I’m happy to be traveling around and meeting new fans and opening everybody’s eyes to what lucha libre is, how lucha libre really changed my life, how I fell in love with that art of wrestling. I’m just proud to represent and being a Canadian, I know it’s kind of weird but it’s a very cool feeling.

Well you’re truly Worldwide Underground.

I am literally Worldwide Underground, yes.

Did you get a chance to check out Dulce [Garcia, the former Sexy Star]’s boxing debut?

I was actually … where was I? In Chicago doing press for Lucha Underground at C2E2. But I had friends who were at the fight, who were sending me photos the whole time, and I did watch it. Good for her, I mean I don’t think I could start doing something like that at our age. At her age, or whatever. But you know what? All the power to her. I’m proud of her. I know she really wanted to do this for a really long time. You know, when you set your goal on anything I think go for it 120 percent.

Everyone told me I couldn’t be a Reina de Reinas Champion because I was Canadian, and guess what? I’m a two-time champ now. For me to see someone like her who really had to battle it out in lucha libre and now taking on this crazy other dream is really inspirational. I’m really proud of her.

Can you give us any hint about season four of Lucha Underground? No spoilers, obviously.

No. Yeah, you guys have half of season three. There’s tons of stuff in season three that’s going to be exciting and different and cool. I think that my presence in this is way stronger in the second half of season three than it was in the first half. So, there’s lots of surprises, lots of cool things coming up. So stay tuned and season four, I can’t say anything 100% yet.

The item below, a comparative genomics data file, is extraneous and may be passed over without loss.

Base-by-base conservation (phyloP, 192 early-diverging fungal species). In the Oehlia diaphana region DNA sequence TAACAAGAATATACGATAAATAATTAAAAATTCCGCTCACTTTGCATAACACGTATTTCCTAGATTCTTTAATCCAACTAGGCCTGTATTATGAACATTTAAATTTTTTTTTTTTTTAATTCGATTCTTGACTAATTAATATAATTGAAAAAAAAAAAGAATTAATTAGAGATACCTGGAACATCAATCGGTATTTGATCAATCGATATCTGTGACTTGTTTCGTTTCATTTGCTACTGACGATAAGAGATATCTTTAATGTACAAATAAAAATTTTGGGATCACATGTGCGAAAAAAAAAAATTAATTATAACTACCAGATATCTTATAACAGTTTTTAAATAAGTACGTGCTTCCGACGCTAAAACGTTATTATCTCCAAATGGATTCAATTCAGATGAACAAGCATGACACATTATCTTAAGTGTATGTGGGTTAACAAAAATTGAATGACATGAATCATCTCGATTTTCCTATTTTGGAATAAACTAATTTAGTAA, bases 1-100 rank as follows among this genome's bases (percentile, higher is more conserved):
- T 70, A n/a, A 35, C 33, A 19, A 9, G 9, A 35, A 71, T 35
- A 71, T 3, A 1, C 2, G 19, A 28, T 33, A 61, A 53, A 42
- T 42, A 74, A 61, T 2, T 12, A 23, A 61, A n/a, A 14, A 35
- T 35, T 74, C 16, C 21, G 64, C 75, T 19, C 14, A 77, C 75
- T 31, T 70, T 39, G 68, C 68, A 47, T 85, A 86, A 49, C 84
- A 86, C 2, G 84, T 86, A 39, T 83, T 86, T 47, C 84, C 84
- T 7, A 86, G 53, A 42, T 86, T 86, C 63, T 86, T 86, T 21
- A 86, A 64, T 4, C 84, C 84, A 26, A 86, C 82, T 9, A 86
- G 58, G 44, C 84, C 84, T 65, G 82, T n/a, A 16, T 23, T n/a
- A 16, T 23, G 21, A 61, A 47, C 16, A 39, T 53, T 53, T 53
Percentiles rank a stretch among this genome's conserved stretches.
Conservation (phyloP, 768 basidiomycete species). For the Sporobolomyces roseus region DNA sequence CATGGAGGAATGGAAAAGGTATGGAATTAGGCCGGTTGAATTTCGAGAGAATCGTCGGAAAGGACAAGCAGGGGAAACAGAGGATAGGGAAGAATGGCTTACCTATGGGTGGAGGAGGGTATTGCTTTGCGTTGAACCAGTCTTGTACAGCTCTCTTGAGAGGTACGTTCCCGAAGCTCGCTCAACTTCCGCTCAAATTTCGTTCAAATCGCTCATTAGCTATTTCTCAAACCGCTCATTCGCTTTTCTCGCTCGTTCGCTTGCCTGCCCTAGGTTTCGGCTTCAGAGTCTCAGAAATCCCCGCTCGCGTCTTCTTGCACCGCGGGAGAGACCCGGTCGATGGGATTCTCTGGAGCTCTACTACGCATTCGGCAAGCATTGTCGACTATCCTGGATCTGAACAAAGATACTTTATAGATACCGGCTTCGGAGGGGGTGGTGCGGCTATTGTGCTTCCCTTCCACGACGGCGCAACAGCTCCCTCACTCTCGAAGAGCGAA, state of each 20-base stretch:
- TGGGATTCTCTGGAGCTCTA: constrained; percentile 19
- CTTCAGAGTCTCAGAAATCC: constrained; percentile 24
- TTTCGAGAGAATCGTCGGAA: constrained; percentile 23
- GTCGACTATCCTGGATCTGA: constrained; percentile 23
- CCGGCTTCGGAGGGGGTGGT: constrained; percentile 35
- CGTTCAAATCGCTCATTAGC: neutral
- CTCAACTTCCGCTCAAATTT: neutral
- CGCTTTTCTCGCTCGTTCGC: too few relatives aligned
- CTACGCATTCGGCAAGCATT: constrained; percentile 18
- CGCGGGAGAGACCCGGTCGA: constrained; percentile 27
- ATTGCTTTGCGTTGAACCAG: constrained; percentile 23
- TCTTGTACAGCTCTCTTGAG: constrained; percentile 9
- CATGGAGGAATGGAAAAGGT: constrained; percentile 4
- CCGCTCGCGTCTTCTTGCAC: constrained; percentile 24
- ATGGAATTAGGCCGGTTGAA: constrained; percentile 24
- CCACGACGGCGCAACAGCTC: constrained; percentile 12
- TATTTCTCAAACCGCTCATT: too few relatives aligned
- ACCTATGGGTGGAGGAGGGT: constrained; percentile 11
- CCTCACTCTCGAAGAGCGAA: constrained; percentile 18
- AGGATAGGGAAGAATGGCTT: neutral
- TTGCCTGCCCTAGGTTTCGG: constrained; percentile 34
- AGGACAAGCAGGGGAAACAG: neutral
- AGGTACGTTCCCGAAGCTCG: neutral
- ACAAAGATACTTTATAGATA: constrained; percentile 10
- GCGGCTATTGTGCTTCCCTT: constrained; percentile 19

Are you planning on doing a season four?


Like, are you mentally preparing for there to be a fourth season?

I want to do season four right now. I literally saw [Chris DeJoseph] in Tijuana when I did the match versus Ayako Hamada, and I go,”Season four cannot come soon enough,” because I think that I’ve grown so much since season three. I mean, we filmed the end of season three last June, so for me it’s like I’m a completely different person than I was a year ago.

People as artists, as wrestlers, we grow and we change and we evolve. Our characters and everything. I think Taya has grown so much since then, and my wrestling has changed so much since then, so I’m really really excited to show everybody some different stuff in season four. And continue doing what I’m doing on the indies, and we’ll see what happens.